South Africa is experiencing serious power losses from its grid due to labor disputes.
Up to 6,000 megawatts of power are expected to be cut due to a labor strike involving the nation’s power plants.
The disturbance has caused rolling blackouts across the country, with hour-long power cuts being reported repeatedly since June 24. South Africans are being warned to prepare for multiple electrical cuts a day that could each last for two to four hours.
Eskom, the state-owned electricity provider, reported shutting off power “for extended hours because some of its employees were on strike.”
“Due to the ongoing unprotected labor action, Eskom is compelled to take precautionary actions to conserve emergency generation reserves,” the company said in a statement, per Anadolu Agency. “We appeal to all South Africans to help limit the impact of the shortages by continuing to reduce the usage of electricity and to switch off all non-essential items.”
Eskom generates roughly 90% of the nation’s electricity through coal-fired power plants.
The company and its workers are in the middle of wage negotiations that have deadlocked, acutely increasing tension between both parties.
“Acts of intimidation, arson and public violence have occurred at coal-fired plants that supply nearly all of the nation’s electricity, curtailing supply and [threatening] to deepen rolling blackouts nationwide,” reports Bloomberg. “Sabotage that occurred recently at plants along with actions in recent days could delay any improvement in performance by the utility.”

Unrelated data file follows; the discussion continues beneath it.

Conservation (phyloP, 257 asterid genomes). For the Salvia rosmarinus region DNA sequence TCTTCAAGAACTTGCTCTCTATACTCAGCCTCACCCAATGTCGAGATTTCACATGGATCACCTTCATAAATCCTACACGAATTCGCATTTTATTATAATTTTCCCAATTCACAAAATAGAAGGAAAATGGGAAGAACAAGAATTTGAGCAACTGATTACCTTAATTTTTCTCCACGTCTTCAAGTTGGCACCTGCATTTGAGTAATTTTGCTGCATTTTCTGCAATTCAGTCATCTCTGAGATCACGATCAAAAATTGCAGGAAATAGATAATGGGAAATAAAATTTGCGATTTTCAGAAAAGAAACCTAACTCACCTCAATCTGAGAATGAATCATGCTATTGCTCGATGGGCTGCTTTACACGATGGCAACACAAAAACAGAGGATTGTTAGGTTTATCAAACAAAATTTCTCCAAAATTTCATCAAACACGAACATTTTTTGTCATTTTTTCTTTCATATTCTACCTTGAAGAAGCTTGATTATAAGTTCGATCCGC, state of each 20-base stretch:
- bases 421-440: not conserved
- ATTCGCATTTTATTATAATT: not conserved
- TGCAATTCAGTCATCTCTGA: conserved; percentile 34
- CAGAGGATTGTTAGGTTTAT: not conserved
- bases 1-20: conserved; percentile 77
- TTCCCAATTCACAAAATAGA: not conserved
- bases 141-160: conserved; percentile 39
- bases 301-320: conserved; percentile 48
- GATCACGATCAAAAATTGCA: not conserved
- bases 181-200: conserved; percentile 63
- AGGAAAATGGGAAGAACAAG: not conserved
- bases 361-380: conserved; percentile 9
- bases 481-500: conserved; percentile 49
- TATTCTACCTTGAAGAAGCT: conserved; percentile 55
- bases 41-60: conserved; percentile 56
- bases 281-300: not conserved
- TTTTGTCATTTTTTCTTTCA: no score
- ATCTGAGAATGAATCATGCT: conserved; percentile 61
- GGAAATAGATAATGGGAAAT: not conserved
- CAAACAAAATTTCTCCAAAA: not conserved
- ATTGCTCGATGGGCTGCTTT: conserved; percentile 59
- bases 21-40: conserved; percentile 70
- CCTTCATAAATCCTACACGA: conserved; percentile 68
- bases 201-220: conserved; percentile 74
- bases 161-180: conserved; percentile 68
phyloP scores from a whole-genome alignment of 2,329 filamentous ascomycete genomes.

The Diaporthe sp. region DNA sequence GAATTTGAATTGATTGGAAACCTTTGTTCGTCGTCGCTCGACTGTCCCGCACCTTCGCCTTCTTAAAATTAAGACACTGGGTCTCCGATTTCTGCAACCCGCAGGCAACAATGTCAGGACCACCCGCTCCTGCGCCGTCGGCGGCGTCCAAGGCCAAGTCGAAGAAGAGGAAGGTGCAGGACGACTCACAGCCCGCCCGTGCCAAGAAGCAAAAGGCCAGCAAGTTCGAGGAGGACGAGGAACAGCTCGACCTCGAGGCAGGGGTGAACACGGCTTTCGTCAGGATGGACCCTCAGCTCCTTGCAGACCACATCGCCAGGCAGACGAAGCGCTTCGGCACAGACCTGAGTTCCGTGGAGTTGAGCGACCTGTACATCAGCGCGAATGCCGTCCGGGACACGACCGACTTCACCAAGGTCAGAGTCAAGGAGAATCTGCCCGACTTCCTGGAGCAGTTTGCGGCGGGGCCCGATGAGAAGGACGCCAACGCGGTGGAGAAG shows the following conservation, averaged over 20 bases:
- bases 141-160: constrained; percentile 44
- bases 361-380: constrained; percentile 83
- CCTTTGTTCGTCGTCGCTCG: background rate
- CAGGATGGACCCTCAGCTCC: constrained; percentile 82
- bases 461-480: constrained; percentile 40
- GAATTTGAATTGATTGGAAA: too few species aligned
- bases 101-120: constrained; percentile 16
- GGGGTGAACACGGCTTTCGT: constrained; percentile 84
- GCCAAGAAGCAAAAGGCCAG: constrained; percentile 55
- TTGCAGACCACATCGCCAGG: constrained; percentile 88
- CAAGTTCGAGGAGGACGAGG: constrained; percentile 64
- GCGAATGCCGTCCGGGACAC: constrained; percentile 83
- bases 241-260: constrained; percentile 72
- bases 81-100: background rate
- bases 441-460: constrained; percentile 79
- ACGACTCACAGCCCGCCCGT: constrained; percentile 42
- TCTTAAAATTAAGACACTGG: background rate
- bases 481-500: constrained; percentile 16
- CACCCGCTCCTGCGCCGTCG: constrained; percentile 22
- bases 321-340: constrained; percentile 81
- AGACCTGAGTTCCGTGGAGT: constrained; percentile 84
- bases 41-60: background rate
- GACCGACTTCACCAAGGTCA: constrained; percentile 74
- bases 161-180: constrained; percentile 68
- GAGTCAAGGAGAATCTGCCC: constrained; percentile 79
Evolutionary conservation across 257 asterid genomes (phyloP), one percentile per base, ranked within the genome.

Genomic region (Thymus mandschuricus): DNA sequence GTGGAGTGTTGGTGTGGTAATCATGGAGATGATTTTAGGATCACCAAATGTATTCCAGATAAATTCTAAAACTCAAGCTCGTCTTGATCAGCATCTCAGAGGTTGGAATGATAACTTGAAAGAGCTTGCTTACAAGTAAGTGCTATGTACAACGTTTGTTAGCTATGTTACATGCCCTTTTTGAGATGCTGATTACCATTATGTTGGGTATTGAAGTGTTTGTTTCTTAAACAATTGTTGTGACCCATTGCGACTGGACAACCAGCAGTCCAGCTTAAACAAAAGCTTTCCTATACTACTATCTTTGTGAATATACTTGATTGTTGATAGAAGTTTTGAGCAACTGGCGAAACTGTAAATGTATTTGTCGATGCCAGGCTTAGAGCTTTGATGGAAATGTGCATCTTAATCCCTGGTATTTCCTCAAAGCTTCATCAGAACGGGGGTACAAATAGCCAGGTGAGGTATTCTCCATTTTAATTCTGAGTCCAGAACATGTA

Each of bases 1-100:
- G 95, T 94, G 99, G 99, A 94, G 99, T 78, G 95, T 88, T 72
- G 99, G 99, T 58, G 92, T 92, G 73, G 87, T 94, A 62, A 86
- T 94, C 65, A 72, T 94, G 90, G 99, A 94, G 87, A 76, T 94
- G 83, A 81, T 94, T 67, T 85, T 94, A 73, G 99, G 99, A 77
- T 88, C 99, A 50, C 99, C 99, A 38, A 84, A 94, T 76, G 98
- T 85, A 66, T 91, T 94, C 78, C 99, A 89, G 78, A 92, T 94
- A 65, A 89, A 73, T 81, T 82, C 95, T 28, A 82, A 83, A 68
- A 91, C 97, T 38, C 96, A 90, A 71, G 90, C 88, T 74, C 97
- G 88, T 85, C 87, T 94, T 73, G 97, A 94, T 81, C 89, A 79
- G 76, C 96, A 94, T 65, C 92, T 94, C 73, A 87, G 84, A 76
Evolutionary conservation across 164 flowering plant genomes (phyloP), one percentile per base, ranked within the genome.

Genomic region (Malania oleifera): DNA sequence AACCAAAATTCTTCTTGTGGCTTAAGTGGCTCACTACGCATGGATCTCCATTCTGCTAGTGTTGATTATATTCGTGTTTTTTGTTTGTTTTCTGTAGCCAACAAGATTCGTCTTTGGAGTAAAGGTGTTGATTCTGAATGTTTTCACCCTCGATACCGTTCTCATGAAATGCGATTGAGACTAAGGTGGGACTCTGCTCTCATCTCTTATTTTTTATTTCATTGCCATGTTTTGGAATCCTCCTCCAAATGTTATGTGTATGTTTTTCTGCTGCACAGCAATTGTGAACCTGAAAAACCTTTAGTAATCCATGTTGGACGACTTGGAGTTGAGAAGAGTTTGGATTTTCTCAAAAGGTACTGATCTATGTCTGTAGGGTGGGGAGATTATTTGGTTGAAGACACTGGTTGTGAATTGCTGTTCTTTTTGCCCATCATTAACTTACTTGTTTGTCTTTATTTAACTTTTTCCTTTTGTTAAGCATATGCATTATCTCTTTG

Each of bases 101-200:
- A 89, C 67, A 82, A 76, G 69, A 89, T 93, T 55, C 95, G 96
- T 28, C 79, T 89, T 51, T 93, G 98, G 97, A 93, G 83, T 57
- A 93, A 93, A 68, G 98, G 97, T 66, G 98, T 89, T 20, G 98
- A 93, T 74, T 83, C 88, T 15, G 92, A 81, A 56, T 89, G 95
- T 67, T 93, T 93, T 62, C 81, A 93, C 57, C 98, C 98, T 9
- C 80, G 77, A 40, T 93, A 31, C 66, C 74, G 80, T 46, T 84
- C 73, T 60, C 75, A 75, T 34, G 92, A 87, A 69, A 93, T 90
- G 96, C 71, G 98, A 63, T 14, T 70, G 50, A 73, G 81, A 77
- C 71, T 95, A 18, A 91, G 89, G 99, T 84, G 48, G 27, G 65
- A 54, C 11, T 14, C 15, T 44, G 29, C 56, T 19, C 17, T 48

Enterprises Minister Pravin Gordhan told the media that “in many power stations up to 90% of the staff could not attend to the duties … because of intimidation,” per AfricaNews.
The workers, some of whom belong to the National Union of Mineworkers and the National Union of Metalworkers of South Africa, are seeking a 10% or 12% wage increase. Eskom is currently only offering a 7% increase.
Energy analyst Sampson Mamphweli told eNCA that South Africa may experience Stage 6 power cuts – one stage away from a complete blackout. Major blackouts disrupt cell phone services and water supplies as well as damage the most industrialized economy in the region.
“Once we get to that level it’s going to be very difficult for us to reawaken the entire system,” said Mamphweli. “We are sitting in a difficult situation as things stand.”
He added, “The strike itself came at the wrong time because it came at a time when the system is heavily constrained with more than 40 megawatts that’s not available due to a number of factors like breakdowns.”
South Africa last experienced a Stage 6 blackout in 2019.